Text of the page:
PACIFICA (BCN) — An apartment building at risk of falling off a cliff and onto a beach below in Pacifica is scheduled to be demolished starting Tuesday, city officials announced.
A fence will go up around the building at 320 Esplanade Ave. on Monday because of the threat to public safety and the environment.
The building was built in the 1960s and is made partly of hazardous materials such as asbestos and lead. Beachgoers are at risk of being hit by debris from above.
“We want to get ahead of it,” City Manager and Director of Emergency Management Lorie Tinfow said.
It’s pretty unusual for public money to be used to demolish a privately owned building, Tinfow said. But the threat to the public and the environment is high and the owner cannot or will not take responsibility for the building.
Should the building fall to the beach, the cost to clean up the remains would be 10 to 20 times the cost of demolition, Tinfow said. The cleanup would involve using cranes to remove debris from the beach 80 feet below the top of the cliff.
Tinfow said the estimated cost to demolish the building is $200,000.
Storm-driven coastal erosion prompted city officials to mark the 20-unit building as uninhabitable in 2010. Storms this year in January prompted city officials to also mark 310 Esplanade Ave. as unsafe for living and evacuated the residents.
City staff is helping the residents find housing, according to city officials.
Last month a 12-unit building at 330 Esplanade Ave. was demolished. That building faced the same risk as 320 Esplanade Ave.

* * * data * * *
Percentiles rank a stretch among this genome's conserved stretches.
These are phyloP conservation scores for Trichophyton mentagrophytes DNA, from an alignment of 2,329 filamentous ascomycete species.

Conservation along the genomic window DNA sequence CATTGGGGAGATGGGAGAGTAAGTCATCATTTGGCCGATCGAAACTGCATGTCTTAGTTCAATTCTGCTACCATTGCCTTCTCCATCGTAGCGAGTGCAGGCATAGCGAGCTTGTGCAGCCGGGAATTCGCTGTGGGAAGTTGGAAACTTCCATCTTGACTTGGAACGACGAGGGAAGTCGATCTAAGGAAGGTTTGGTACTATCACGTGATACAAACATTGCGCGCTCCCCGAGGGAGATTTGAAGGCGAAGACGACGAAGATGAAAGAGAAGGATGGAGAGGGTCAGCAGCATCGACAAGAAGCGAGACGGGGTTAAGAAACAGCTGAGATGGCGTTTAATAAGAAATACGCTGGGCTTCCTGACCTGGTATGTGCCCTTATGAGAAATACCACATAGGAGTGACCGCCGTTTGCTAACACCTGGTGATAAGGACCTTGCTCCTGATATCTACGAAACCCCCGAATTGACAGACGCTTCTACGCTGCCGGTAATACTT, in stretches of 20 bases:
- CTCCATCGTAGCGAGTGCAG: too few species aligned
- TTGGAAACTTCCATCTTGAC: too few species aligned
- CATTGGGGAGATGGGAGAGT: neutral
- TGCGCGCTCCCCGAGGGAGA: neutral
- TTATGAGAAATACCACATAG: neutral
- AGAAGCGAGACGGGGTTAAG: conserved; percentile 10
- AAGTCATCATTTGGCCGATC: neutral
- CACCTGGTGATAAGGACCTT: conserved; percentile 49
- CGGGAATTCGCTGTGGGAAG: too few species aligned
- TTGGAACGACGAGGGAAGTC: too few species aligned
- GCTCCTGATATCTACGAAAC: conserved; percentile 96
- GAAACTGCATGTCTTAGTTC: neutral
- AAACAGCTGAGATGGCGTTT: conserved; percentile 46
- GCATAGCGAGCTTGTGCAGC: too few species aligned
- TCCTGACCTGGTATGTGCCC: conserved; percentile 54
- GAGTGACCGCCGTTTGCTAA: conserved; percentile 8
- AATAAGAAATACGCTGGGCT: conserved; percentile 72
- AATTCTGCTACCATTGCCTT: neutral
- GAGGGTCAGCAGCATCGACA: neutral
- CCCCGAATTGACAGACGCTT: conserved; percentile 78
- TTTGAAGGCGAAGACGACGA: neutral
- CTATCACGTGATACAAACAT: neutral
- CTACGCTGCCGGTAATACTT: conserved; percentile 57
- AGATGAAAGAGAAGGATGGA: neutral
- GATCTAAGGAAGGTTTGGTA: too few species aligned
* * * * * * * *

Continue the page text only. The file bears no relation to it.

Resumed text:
Tinfow said Esplanade Avenue is the next thing to be at risk from erosion if the city fails to shore up the cliff.
City officials are looking for money to do that. They have applied to the state and may get a decision any day, Tinfow said.
The owner of Lands End Apartment Homes at 100 Esplanade Ave. in Pacifica sprayed concrete onto the bluffs to shore them up and avoid what’s happened at 320 Esplanade Ave.
Tinfow said she heard the work cost $9 million, but the cost to protect Esplanade Avenue from erosion may be less.
The city also wants to place large boulders at the base of the cliff to reduce or stop erosion from waves.
Tinfow said that has been effective in other locations.
Because of this year’s January storms, the city declared a state of emergency on Jan. 22.
The January storms caused $3.5 million in damage to the city’s seawall and promenade along Beach Boulevard. The storms also damaged the Pacifica Pier and did other damage, Tinfow said.
City officials are seeking help from the federal government as well as the state.
The demolition is expected to take about four-to-five days to complete.